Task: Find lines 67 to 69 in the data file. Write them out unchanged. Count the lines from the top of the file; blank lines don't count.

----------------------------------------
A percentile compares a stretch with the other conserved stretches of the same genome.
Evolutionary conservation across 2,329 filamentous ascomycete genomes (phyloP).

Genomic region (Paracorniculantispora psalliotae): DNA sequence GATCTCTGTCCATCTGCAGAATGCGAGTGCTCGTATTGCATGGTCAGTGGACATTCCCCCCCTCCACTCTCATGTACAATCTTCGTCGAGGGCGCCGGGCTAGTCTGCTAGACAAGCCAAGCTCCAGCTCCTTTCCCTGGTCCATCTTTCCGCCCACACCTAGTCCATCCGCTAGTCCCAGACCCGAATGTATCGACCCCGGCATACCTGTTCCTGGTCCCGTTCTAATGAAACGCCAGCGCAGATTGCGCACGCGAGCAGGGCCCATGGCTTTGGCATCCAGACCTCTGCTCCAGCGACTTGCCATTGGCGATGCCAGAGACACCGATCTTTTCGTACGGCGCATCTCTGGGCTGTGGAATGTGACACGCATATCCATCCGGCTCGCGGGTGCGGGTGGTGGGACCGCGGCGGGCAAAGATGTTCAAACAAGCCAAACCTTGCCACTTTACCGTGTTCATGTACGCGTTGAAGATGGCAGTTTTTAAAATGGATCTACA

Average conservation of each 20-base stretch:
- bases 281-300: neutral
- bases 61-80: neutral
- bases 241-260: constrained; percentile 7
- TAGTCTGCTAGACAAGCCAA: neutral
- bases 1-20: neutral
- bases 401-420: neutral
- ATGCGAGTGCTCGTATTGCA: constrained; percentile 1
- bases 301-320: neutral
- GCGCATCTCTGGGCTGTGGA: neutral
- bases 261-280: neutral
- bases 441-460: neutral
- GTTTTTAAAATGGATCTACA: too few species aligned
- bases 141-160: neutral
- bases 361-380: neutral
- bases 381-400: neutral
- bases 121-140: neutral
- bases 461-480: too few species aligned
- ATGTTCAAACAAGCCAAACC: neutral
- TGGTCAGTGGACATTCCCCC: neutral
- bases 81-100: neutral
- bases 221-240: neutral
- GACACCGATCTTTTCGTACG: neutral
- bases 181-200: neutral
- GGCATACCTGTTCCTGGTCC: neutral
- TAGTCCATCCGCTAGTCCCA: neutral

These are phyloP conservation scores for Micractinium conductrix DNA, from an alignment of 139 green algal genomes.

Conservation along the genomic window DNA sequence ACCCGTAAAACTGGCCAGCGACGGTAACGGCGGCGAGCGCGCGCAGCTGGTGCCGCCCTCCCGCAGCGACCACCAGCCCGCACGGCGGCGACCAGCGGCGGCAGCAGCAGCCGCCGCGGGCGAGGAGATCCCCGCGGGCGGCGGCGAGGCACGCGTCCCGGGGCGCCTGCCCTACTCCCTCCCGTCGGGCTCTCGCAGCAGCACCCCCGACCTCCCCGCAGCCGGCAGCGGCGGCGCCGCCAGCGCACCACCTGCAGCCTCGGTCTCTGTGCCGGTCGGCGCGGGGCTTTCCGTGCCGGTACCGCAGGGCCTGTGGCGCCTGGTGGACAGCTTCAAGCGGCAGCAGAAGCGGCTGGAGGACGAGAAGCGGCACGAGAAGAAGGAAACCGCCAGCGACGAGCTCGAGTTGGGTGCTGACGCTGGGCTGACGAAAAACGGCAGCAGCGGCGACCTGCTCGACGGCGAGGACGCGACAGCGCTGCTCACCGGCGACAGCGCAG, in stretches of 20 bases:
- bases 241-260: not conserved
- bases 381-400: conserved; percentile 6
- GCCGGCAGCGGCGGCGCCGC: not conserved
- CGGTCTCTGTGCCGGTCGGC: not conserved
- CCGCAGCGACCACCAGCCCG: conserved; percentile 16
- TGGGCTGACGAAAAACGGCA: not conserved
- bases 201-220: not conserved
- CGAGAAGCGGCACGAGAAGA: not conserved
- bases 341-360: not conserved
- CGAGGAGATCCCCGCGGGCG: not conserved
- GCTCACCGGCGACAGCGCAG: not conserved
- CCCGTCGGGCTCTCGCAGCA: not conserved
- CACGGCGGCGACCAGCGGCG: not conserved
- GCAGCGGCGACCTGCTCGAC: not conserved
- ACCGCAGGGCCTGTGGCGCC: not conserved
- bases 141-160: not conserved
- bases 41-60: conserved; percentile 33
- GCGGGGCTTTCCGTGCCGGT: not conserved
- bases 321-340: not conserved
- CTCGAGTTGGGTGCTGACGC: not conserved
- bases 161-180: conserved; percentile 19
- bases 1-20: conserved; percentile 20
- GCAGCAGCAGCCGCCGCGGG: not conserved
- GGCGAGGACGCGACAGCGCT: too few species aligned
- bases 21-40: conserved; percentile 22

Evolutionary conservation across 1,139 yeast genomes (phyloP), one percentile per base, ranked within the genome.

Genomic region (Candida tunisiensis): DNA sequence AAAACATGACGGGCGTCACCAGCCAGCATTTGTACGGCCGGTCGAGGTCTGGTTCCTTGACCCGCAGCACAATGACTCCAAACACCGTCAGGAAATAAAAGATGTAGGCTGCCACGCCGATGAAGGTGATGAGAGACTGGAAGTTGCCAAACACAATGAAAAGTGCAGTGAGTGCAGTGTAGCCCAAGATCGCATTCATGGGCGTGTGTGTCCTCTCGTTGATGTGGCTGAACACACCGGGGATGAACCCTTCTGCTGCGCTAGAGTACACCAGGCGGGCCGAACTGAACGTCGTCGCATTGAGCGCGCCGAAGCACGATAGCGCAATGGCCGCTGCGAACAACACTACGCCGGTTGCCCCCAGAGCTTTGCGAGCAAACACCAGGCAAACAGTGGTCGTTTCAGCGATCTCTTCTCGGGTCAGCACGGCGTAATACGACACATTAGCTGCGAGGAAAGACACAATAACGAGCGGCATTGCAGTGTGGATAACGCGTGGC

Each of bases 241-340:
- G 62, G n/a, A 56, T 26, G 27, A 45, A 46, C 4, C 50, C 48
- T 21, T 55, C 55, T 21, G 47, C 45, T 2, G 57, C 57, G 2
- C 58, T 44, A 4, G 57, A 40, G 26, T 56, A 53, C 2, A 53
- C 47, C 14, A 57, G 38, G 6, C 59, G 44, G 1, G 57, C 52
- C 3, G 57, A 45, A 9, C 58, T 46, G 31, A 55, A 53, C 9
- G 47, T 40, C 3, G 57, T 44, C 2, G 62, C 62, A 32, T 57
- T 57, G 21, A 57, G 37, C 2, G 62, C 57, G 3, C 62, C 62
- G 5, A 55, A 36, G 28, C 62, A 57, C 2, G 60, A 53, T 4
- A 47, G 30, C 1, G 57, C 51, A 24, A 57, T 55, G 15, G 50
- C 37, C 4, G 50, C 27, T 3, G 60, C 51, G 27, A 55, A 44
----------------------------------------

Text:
- G 5, A 55, A 36, G 28, C 62, A 57, C 2, G 60, A 53, T 4
- A 47, G 30, C 1, G 57, C 51, A 24, A 57, T 55, G 15, G 50
- C 37, C 4, G 50, C 27, T 3, G 60, C 51, G 27, A 55, A 44